Last week Congress passed, and the President signed, the Coronavirus Aid, Relief and Economic Security Act (CARES ACT). This legislation is intended to provide economic relief and stabilize at risk individuals, families and businesses. Certain economic relief provisions in the act may require regulatory guidance from federal agencies such as the Department of Labor, Department of Treasury, Department of Health and Human Services and the Internal Revenue Service.
In the meantime, ASTRO staff has highlighted some provisions that be of interest to you. These provisions of interest include, but are not limited to:
The Economic Injury Disaster Loan (EIDL)
EIDL establishes an emergency $10 billon grant fund. Those who apply for an EIDL loan can receive an advance on that loan up to $10,000, which the SBA must distribute within three days. The money may be used to pay for employee sick leave (COVID-19-related), mortgage or rent and other overhead expenses. Applicants would not have to repay the $10,000 grant even if they are denied the loan.
The Paycheck Protection Program (PPP) Loans
The program would provide cash flow assistance through 100% federally guaranteed loans to employers who maintain their payroll during this emergency. Nonprofit organizations and small businesses with fewer than 500 employees are eligible for 100% Small Business Administration (SBA) guarantees on loans made through June 30, 2020. The loans may be used for wages, salaries, health insurance premiums, rent and certain other expenses of the nonprofit or small business. These loans may be forgiven if the nonprofit or small business retains its employees.
Borrowers may apply for PPP loans and other SBA financial assistance, including Economic Injury Disaster Loans (EIDLs), 7(a) loans, 504 loans and microloans and also receive investment capital from Small Business Investment Corporations (SBICs). However, you cannot use your PPP loan for the same purpose as your other SBA loan(s). For example, if you use your PPP to cover payroll for the eight week covered period, you cannot use a different SBA loan product for payroll for those same costs in that period, although you could use it for payroll not during that period or for different workers.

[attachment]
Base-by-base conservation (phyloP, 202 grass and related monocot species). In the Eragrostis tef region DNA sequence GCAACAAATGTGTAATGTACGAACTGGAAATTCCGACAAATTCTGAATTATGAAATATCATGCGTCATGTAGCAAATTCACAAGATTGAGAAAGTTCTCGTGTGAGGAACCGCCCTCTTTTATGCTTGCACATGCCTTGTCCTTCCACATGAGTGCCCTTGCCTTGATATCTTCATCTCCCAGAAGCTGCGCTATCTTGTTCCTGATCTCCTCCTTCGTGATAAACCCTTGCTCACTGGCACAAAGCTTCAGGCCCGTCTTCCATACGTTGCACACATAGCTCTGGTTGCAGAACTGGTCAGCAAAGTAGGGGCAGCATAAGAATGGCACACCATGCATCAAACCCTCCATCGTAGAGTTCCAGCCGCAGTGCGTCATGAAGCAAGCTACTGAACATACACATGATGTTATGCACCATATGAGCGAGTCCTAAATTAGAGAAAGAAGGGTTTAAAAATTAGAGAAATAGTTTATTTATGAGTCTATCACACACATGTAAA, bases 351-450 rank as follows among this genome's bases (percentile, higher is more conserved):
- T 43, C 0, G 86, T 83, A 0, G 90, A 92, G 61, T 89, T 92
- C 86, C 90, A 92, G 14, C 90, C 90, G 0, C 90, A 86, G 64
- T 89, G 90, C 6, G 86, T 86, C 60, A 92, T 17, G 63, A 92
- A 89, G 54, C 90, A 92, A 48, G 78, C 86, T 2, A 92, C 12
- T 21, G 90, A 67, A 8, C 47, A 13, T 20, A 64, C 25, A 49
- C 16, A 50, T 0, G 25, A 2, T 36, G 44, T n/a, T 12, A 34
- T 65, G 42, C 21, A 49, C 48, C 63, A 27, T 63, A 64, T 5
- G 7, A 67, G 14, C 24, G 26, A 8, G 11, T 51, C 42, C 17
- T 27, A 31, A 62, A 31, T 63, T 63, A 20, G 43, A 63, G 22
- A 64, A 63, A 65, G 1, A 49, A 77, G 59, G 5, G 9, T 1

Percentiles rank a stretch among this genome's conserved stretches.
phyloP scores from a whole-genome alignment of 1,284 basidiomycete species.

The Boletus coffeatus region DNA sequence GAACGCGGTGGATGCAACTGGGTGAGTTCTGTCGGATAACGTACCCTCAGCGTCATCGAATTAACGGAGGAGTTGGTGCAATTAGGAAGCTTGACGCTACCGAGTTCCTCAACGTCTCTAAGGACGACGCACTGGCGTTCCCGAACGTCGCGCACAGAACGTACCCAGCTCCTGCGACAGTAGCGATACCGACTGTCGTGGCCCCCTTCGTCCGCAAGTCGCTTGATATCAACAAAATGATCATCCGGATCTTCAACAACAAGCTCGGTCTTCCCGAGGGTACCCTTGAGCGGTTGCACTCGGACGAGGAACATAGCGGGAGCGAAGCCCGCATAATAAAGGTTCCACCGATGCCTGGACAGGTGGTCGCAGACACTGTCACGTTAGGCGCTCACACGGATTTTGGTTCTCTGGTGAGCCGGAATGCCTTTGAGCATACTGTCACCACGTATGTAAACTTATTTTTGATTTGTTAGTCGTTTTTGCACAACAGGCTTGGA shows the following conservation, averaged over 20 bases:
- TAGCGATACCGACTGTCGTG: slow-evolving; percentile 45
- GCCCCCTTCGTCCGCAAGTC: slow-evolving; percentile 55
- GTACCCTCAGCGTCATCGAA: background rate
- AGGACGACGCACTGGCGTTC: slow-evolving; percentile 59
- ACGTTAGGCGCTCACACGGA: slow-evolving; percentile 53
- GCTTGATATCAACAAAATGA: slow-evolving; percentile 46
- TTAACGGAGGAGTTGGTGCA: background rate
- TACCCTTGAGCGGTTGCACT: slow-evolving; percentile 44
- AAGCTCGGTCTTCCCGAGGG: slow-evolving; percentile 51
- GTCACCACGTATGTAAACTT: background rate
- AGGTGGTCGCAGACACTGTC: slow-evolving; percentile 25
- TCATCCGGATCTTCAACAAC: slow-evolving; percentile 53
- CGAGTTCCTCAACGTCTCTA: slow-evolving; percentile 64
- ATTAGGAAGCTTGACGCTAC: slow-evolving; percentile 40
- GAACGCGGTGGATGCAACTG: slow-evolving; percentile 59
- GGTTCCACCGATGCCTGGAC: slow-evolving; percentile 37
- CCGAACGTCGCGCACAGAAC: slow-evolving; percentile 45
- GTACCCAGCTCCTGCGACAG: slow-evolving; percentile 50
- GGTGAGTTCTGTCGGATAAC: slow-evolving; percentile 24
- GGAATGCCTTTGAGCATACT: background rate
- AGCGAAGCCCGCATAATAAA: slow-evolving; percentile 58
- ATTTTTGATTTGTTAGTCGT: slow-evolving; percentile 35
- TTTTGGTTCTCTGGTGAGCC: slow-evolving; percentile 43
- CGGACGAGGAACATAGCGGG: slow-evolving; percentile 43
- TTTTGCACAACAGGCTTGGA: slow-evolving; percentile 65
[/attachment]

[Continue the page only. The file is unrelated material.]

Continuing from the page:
- The PPP loans are only available through outside preferred SBA lenders and guidance has yet to be issued to those banks and lenders. In the meantime, if eligible, you may apply for a EIDL.
SBA Debt Forgiveness and Deferment
The SBA will pay the principal, interest and any associated fees that are currently owed on certain SBA loans for a six month period starting on the next payment due date. Loans that are already on deferment would include an additional six months of payment by the SBA beginning with the next payment.
Federal Tax Rebate
The bill provides for a one-time federal income tax rebate for eligible people in 2020. The rebate amount would be $1,200 for individual tax filers and $2,400 for those filing a joint return. The amount of the rebate will be reduced for single filers making more than $75,000 and joint filers earning in excess of $150,000. In addition, a rebate of $500 is available for each child.
The bill allows for a withdrawal of money from retirement funds (i.e., 401k, etc.) of up to $100,000 in 2020 without paying a penalty if the individual, their spouse or dependent(s) are diagnosed with COVID-19, or experience adverse financial consequences as a result of being quarantined, furloughed, laid off or having work hours reduced due to the coronavirus pandemic.
Federal student loan borrowers would not be required to make a payment through September 30, 2020. During this time, no interest would accumulate on those federal loans. The payment suspension applies only to loans held by the Department of Education, not private loans.
Employers and self-employed individuals can defer payment of the employer share of the Social Security tax until December 31, 2020. The deferred amounts would be paid over the following two years, with half of the amount required to be paid by December 31, 2021, and the other half by December 31, 2022.
The bill includes provisions that would allow carrybacks for up to five years for net operating losses (NOLs) recorded in tax years 2018, 2019 and 2020. NOL carryback capabilities were repealed by the 2017 tax rewrite and were previously allowed for up to two years. This provision would also temporarily lift the income limitation applicable to the corporate income tax treatment of NOLs under current law.
- This provision allows taxpayers not subject to the corporate income tax that incur NOLs, including pass-through businesses and sole proprietorships, to receive the temporary NOL carryback capabilities provided to corporations, as described above.
ASTRO staff will continue to provide updates on the CARES ACT as information becomes available. In the meantime, this guide on the bill may be of use to you.